My dear young friend,
Why I trouble myself over your domestic difficulties, I do not know. You are
exceedingly stubborn. In my time that is a privilege reserved for those of us of
sufficient age to know how to use it.
The short of the matter is this. You have brought upon yourself this
argument, and you have done so most unjustly to your wife. Is it not the case
that you have read the greatest of meanings into her every action? Have you not
found four ways to interpret her every word? And all the while you insist that
your words are to be taken just as you spoke them. This is unjust.
It is worse. It is discourteous. If ever there were words for a young man’s
education in marriage, here they are: You cannot be too courteous to your wife.
At every turn in the argument you should be as polite as you know. She will thus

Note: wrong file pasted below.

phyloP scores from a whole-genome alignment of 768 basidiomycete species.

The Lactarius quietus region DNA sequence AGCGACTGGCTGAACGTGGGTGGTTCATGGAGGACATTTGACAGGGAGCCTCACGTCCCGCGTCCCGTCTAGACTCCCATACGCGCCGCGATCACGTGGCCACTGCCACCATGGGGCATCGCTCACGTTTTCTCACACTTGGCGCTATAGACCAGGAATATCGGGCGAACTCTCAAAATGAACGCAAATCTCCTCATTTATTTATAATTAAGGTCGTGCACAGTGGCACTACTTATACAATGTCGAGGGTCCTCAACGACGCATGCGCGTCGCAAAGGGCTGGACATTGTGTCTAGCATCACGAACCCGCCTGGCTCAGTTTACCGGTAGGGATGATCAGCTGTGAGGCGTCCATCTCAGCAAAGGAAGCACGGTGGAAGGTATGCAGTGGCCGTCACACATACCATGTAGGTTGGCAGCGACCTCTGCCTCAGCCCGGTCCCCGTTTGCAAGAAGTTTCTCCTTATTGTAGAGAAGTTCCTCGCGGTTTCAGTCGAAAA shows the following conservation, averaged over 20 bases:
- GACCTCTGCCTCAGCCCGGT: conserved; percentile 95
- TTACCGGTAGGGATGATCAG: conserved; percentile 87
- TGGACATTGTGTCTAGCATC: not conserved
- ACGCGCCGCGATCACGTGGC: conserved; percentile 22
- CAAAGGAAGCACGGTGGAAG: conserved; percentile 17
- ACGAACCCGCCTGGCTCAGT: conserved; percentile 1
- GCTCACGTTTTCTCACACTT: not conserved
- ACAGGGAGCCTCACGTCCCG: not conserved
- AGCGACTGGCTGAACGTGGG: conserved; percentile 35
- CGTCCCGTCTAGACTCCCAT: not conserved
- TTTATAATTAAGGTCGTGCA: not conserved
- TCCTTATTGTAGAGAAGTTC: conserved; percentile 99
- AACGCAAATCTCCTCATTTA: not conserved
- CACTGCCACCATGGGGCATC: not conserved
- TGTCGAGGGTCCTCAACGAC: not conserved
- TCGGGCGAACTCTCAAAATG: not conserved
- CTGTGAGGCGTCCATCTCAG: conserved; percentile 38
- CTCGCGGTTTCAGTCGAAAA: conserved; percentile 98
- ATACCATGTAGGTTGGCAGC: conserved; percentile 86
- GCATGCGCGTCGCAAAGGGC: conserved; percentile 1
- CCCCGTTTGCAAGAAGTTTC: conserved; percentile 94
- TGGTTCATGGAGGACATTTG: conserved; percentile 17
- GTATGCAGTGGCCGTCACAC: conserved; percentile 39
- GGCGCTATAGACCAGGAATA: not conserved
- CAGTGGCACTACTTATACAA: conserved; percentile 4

be assured of your good intentions. I believe by now she has discovered your
lack of sense. If your head is vacant, at minimum let your heart overflow.
Do you not realize that she is flesh of your flesh? She is in submission to
you. Therefore you must put her needs before your own. It is your responsibility
to end this matter. You must end it with all graciousness.
The matter is one of reconciliation. In this you must understand how
reconciliation is accomplished. It is the one who reconciles who pays the price,
not the reconciled. You think not? Consider Christ, who reconciled us to God.
Did He not pay the price? You must now do likewise.
Marriage is intended by God to be life long. You therefore must reconcile.
Who is to be the author of reconciliation? You are head of the marriage, as
Christ is head of the church. As he reconciled us, so you must be the author of
reconciliation in your marriage.
There is one consolation, my young friend. She longs for that reconciliation.
However long the journey, you must begin some time; be assured of a good welcome
at the end.
Trusting you will act promptly, I remain
Isaac the alchemist